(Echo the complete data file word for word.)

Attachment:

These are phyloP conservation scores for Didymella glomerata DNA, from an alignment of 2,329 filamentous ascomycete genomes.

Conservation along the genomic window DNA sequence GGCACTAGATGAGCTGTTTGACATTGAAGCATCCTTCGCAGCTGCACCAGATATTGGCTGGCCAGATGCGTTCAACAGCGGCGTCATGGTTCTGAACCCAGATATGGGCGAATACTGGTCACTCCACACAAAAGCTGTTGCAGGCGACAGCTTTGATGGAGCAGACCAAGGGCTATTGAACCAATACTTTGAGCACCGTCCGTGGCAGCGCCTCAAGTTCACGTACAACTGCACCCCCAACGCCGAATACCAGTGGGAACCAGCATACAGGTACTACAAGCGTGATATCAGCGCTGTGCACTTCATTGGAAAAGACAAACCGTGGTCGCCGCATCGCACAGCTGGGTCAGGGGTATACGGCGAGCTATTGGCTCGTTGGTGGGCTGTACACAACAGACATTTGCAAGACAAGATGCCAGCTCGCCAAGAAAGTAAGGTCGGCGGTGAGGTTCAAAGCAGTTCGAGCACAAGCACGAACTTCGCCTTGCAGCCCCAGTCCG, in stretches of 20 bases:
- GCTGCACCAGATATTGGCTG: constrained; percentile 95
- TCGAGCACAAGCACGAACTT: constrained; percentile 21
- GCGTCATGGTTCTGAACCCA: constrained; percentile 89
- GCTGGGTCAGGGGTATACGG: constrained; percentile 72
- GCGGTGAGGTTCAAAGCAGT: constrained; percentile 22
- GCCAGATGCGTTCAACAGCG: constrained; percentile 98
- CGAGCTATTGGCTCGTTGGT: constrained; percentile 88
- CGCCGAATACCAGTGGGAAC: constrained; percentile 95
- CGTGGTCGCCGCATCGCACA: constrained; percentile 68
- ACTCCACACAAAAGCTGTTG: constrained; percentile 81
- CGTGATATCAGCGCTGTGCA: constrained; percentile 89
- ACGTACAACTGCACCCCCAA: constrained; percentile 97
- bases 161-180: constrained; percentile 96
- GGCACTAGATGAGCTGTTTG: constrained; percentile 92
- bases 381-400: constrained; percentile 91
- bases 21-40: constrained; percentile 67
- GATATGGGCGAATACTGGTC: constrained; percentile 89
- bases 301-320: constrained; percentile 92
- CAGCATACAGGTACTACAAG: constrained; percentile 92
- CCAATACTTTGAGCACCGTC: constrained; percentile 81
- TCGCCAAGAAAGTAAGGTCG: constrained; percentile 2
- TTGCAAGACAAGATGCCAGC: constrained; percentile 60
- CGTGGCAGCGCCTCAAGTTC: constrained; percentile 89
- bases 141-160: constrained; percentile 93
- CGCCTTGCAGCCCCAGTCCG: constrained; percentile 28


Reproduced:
These are phyloP conservation scores for Didymella glomerata DNA, from an alignment of 2,329 filamentous ascomycete genomes.

Conservation along the genomic window DNA sequence GGCACTAGATGAGCTGTTTGACATTGAAGCATCCTTCGCAGCTGCACCAGATATTGGCTGGCCAGATGCGTTCAACAGCGGCGTCATGGTTCTGAACCCAGATATGGGCGAATACTGGTCACTCCACACAAAAGCTGTTGCAGGCGACAGCTTTGATGGAGCAGACCAAGGGCTATTGAACCAATACTTTGAGCACCGTCCGTGGCAGCGCCTCAAGTTCACGTACAACTGCACCCCCAACGCCGAATACCAGTGGGAACCAGCATACAGGTACTACAAGCGTGATATCAGCGCTGTGCACTTCATTGGAAAAGACAAACCGTGGTCGCCGCATCGCACAGCTGGGTCAGGGGTATACGGCGAGCTATTGGCTCGTTGGTGGGCTGTACACAACAGACATTTGCAAGACAAGATGCCAGCTCGCCAAGAAAGTAAGGTCGGCGGTGAGGTTCAAAGCAGTTCGAGCACAAGCACGAACTTCGCCTTGCAGCCCCAGTCCG, in stretches of 20 bases:
- GCTGCACCAGATATTGGCTG: constrained; percentile 95
- TCGAGCACAAGCACGAACTT: constrained; percentile 21
- GCGTCATGGTTCTGAACCCA: constrained; percentile 89
- GCTGGGTCAGGGGTATACGG: constrained; percentile 72
- GCGGTGAGGTTCAAAGCAGT: constrained; percentile 22
- GCCAGATGCGTTCAACAGCG: constrained; percentile 98
- CGAGCTATTGGCTCGTTGGT: constrained; percentile 88
- CGCCGAATACCAGTGGGAAC: constrained; percentile 95
- CGTGGTCGCCGCATCGCACA: constrained; percentile 68
- ACTCCACACAAAAGCTGTTG: constrained; percentile 81
- CGTGATATCAGCGCTGTGCA: constrained; percentile 89
- ACGTACAACTGCACCCCCAA: constrained; percentile 97
- bases 161-180: constrained; percentile 96
- GGCACTAGATGAGCTGTTTG: constrained; percentile 92
- bases 381-400: constrained; percentile 91
- bases 21-40: constrained; percentile 67
- GATATGGGCGAATACTGGTC: constrained; percentile 89
- bases 301-320: constrained; percentile 92
- CAGCATACAGGTACTACAAG: constrained; percentile 92
- CCAATACTTTGAGCACCGTC: constrained; percentile 81
- TCGCCAAGAAAGTAAGGTCG: constrained; percentile 2
- TTGCAAGACAAGATGCCAGC: constrained; percentile 60
- CGTGGCAGCGCCTCAAGTTC: constrained; percentile 89
- bases 141-160: constrained; percentile 93
- CGCCTTGCAGCCCCAGTCCG: constrained; percentile 28